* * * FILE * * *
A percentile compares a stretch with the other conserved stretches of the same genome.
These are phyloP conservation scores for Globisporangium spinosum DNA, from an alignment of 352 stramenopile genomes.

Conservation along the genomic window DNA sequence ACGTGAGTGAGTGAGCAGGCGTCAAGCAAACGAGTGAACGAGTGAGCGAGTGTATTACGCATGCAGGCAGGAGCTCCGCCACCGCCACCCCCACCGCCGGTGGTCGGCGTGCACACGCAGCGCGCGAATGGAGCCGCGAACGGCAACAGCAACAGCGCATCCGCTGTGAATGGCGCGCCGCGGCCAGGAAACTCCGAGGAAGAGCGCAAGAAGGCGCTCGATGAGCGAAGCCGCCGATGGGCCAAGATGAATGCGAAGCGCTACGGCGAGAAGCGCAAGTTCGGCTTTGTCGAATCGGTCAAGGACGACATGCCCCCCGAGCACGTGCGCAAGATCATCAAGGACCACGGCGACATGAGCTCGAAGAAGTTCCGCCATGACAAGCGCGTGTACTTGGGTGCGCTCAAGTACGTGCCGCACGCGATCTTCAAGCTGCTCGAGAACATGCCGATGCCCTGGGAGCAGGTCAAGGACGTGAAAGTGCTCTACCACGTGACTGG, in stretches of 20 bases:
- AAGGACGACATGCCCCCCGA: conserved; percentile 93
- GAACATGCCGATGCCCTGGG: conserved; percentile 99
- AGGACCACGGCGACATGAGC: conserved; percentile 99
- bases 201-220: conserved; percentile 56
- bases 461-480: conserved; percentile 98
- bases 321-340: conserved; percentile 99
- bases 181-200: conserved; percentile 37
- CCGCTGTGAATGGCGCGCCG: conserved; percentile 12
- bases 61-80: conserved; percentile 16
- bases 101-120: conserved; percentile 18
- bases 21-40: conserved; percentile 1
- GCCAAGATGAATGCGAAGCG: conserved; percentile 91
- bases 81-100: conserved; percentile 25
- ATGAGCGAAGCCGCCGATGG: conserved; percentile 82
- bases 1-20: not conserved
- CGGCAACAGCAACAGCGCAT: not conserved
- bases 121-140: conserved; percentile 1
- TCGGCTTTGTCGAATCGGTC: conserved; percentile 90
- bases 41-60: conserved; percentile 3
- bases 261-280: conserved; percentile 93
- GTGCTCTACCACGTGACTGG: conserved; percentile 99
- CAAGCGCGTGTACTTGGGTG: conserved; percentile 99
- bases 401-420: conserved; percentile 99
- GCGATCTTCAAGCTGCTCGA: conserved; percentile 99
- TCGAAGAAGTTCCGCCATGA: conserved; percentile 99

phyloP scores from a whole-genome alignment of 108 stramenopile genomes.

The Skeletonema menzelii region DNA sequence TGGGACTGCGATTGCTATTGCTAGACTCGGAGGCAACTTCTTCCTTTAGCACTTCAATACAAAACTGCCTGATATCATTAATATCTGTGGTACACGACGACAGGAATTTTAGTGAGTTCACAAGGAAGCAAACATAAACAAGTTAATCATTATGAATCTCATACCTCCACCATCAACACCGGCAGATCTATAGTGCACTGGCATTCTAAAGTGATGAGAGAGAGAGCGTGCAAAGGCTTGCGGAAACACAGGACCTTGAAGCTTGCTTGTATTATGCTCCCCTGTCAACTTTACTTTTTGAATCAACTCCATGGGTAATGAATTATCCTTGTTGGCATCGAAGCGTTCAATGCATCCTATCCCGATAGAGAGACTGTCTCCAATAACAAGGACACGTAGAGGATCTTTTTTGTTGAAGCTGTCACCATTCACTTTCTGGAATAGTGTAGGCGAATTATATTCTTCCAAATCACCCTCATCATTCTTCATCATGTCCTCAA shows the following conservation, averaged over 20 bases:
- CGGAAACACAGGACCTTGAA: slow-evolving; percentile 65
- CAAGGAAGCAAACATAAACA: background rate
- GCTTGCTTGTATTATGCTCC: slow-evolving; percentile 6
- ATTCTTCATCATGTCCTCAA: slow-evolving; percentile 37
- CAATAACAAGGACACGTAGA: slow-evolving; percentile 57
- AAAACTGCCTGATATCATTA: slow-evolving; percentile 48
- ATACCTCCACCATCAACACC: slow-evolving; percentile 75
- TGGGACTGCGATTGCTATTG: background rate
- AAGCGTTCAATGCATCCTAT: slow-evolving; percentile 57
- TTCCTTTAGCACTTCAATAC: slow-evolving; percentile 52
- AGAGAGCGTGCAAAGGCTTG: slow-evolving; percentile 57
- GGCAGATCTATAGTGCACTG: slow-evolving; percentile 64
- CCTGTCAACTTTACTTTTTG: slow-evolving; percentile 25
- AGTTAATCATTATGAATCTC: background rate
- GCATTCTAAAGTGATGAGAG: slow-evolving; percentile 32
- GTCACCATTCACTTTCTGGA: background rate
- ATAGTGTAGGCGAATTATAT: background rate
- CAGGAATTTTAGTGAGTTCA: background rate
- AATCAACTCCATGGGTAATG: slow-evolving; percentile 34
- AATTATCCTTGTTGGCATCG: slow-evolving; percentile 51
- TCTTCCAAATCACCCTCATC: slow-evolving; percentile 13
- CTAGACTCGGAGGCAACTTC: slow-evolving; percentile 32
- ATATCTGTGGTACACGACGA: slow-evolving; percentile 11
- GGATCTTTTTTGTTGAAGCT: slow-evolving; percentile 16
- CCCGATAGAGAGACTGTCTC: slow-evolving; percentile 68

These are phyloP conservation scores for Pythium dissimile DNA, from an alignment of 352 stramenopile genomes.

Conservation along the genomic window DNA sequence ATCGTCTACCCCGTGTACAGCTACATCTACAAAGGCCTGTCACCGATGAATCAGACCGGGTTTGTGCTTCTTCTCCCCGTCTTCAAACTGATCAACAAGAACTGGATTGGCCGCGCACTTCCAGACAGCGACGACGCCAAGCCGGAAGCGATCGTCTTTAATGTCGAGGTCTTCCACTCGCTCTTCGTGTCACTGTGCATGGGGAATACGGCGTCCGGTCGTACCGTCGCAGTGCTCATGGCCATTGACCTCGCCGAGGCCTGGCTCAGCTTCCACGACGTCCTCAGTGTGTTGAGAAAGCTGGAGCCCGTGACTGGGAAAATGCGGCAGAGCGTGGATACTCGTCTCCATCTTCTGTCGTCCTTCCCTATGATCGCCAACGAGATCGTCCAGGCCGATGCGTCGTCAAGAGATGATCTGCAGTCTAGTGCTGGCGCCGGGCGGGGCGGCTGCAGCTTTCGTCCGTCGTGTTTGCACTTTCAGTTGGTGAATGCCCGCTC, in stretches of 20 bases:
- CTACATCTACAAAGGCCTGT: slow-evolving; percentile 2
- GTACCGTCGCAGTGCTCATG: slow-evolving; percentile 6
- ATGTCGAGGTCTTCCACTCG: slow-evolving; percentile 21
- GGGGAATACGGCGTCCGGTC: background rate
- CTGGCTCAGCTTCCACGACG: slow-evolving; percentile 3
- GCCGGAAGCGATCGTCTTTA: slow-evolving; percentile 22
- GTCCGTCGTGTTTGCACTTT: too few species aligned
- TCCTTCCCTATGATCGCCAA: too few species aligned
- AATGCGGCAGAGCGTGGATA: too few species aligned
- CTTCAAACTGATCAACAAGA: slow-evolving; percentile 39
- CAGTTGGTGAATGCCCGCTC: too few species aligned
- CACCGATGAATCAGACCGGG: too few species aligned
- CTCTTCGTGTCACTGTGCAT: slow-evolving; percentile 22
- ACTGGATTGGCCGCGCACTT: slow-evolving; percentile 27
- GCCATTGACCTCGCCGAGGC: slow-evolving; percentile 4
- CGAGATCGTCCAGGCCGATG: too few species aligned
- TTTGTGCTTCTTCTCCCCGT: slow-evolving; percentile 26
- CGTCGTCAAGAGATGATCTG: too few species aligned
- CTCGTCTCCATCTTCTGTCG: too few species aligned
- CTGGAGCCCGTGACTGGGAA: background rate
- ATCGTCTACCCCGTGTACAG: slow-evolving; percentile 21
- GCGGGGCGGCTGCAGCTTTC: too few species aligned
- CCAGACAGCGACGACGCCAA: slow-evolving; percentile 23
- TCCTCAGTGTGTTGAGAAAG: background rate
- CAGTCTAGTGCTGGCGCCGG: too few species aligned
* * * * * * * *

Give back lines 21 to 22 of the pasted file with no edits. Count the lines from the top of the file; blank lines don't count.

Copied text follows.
- TCGGCTTTGTCGAATCGGTC: conserved; percentile 90
- bases 41-60: conserved; percentile 3